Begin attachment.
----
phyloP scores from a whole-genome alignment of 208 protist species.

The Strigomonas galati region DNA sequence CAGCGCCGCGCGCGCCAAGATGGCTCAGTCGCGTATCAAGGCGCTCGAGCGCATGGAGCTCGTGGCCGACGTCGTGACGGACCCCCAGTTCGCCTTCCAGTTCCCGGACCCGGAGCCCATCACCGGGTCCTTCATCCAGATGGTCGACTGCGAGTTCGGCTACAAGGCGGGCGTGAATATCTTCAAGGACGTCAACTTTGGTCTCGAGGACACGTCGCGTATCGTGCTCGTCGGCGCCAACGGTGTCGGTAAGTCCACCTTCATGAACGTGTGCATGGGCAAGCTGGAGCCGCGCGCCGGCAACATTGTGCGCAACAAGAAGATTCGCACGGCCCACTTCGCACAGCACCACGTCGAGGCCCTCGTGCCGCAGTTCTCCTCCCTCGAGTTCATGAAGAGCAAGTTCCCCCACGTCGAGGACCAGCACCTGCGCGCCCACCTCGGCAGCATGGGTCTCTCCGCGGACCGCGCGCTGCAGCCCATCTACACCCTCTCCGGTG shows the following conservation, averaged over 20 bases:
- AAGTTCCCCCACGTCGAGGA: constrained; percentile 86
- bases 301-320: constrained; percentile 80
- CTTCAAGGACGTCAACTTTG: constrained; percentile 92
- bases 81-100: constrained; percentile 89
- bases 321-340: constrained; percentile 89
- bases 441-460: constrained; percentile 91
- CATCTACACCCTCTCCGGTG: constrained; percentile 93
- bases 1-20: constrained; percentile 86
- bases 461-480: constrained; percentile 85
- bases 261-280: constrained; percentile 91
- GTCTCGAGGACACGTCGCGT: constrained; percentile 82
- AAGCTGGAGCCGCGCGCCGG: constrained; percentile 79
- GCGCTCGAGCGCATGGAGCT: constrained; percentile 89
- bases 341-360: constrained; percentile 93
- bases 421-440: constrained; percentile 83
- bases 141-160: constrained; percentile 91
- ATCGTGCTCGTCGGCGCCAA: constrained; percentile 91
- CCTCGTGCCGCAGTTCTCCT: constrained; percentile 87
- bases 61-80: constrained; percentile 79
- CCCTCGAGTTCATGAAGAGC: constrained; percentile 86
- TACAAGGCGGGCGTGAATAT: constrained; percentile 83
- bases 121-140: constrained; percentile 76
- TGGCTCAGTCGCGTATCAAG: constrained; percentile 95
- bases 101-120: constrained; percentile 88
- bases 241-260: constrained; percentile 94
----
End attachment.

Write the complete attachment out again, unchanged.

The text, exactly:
phyloP scores from a whole-genome alignment of 208 protist species.

The Strigomonas galati region DNA sequence CAGCGCCGCGCGCGCCAAGATGGCTCAGTCGCGTATCAAGGCGCTCGAGCGCATGGAGCTCGTGGCCGACGTCGTGACGGACCCCCAGTTCGCCTTCCAGTTCCCGGACCCGGAGCCCATCACCGGGTCCTTCATCCAGATGGTCGACTGCGAGTTCGGCTACAAGGCGGGCGTGAATATCTTCAAGGACGTCAACTTTGGTCTCGAGGACACGTCGCGTATCGTGCTCGTCGGCGCCAACGGTGTCGGTAAGTCCACCTTCATGAACGTGTGCATGGGCAAGCTGGAGCCGCGCGCCGGCAACATTGTGCGCAACAAGAAGATTCGCACGGCCCACTTCGCACAGCACCACGTCGAGGCCCTCGTGCCGCAGTTCTCCTCCCTCGAGTTCATGAAGAGCAAGTTCCCCCACGTCGAGGACCAGCACCTGCGCGCCCACCTCGGCAGCATGGGTCTCTCCGCGGACCGCGCGCTGCAGCCCATCTACACCCTCTCCGGTG shows the following conservation, averaged over 20 bases:
- AAGTTCCCCCACGTCGAGGA: constrained; percentile 86
- bases 301-320: constrained; percentile 80
- CTTCAAGGACGTCAACTTTG: constrained; percentile 92
- bases 81-100: constrained; percentile 89
- bases 321-340: constrained; percentile 89
- bases 441-460: constrained; percentile 91
- CATCTACACCCTCTCCGGTG: constrained; percentile 93
- bases 1-20: constrained; percentile 86
- bases 461-480: constrained; percentile 85
- bases 261-280: constrained; percentile 91
- GTCTCGAGGACACGTCGCGT: constrained; percentile 82
- AAGCTGGAGCCGCGCGCCGG: constrained; percentile 79
- GCGCTCGAGCGCATGGAGCT: constrained; percentile 89
- bases 341-360: constrained; percentile 93
- bases 421-440: constrained; percentile 83
- bases 141-160: constrained; percentile 91
- ATCGTGCTCGTCGGCGCCAA: constrained; percentile 91
- CCTCGTGCCGCAGTTCTCCT: constrained; percentile 87
- bases 61-80: constrained; percentile 79
- CCCTCGAGTTCATGAAGAGC: constrained; percentile 86
- TACAAGGCGGGCGTGAATAT: constrained; percentile 83
- bases 121-140: constrained; percentile 76
- TGGCTCAGTCGCGTATCAAG: constrained; percentile 95
- bases 101-120: constrained; percentile 88
- bases 241-260: constrained; percentile 94